Rhymefest: “Look, when Obama got elected I told my job ‘I QUIT
Y’all ain’t know? It’s fin’ to be some change in this bitch!’
Nine months later, the stimulus still ain’t here
Cash for clunkers, I’m still drivin the same ol’ whip
And I know, where the power lay, this the hour they
watch usin TV and cellular just to call away
48 laws of power ain’t needed because it ain’t heeded
They give us the information, they know we won’t read it”
Dres: “Now while they search for content, we spread the word through continents
Without so much as consent, until our heart is content
Analyzing what it is next to what it’s meant to be
It’s hard to embrace the religion of the people set you free
Enslaved and segregate me, now lack of educate me
And it isn’t for my safety cause you’re teachin me to hate me
Got hope brother Obama can relieve exasperation
In a nation, that ignores my thoughts and aspirations”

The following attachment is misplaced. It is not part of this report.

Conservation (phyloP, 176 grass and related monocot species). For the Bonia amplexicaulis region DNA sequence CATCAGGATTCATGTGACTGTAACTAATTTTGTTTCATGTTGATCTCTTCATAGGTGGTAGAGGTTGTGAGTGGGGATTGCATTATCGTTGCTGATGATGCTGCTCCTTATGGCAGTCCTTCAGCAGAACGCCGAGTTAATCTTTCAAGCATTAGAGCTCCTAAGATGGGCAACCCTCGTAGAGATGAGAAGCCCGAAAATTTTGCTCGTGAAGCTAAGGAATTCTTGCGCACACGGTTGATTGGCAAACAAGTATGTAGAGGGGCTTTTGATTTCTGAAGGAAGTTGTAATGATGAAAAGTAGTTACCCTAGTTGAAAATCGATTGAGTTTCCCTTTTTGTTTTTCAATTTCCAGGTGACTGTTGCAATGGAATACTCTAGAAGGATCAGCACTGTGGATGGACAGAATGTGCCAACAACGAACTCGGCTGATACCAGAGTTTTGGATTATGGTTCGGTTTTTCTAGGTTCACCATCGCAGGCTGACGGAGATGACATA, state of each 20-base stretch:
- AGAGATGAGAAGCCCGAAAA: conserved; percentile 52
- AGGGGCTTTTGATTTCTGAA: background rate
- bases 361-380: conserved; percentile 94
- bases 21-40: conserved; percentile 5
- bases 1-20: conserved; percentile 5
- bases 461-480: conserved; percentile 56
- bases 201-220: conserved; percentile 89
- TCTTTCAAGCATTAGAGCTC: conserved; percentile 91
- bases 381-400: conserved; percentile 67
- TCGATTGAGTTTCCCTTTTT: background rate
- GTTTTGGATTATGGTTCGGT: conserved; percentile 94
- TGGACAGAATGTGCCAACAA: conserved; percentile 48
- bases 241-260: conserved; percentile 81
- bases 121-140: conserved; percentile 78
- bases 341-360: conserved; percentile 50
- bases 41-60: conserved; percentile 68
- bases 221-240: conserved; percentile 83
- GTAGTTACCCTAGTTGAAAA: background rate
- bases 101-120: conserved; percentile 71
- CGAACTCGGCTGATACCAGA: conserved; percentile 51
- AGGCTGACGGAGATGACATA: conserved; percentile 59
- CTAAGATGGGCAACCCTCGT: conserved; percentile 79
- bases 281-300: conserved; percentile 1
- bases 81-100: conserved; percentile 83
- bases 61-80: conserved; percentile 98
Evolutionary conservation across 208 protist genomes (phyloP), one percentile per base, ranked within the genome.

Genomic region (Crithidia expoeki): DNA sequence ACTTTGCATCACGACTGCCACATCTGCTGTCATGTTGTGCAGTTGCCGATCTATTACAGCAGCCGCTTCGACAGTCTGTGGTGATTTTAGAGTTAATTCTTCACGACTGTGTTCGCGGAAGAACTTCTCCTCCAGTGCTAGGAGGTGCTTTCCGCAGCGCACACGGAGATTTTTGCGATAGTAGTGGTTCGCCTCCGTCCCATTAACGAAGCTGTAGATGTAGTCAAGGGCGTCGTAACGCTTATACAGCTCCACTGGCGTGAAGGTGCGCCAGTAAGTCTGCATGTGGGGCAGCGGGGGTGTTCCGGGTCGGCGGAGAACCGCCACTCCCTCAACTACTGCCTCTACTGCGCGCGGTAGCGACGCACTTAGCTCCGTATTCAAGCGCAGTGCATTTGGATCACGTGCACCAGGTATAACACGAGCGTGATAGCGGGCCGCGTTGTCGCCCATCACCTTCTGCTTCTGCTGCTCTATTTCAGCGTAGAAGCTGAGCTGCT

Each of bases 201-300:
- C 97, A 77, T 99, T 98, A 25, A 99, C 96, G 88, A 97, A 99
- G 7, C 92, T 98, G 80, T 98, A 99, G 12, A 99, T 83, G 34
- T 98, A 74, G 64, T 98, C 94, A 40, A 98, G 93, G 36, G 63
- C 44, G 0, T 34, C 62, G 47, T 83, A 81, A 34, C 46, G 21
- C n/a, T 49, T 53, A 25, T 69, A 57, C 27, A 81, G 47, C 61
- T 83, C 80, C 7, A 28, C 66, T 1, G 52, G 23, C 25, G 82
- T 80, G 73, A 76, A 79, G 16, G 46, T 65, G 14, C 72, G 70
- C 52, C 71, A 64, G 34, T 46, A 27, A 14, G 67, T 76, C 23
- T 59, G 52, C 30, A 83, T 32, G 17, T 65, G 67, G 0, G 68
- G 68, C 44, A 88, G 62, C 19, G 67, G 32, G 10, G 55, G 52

Initially a title like “From the Black Pool of Genius” might have seemed somewhat pretentious for an artist best known for his party songs and a classic hip-hop album rife with raunchy sexuality, but Dres has evolved organically over the years into a rapper who still likes to flow fluidly and have fun yet can drop a few gems on you when you’re not looking. In the end the title may be an understatement, because this album needs a promotional vehicle than can put the underrated Dres on a much more visible pedestal. One can only think that if he had been recording prolifically for the entire 20 years he’s been around instead of sporadically, he might have the reputation artists like Jay-Z and Nas do today – commercially successful yet still hip-hop down and highly lyrical. If a couple of cartoon hamsters who look like they belong in an “Alvin and the Chipmunks” movie can awaken people to the Dres of 2010, I can forgive the perceived slight to hip-hop, because “Black Pool of Genius” gives more than Kia took. Hopefully the album takes off and he makes more on sales of the new album than he does on royalties from the MP3’s of an old one.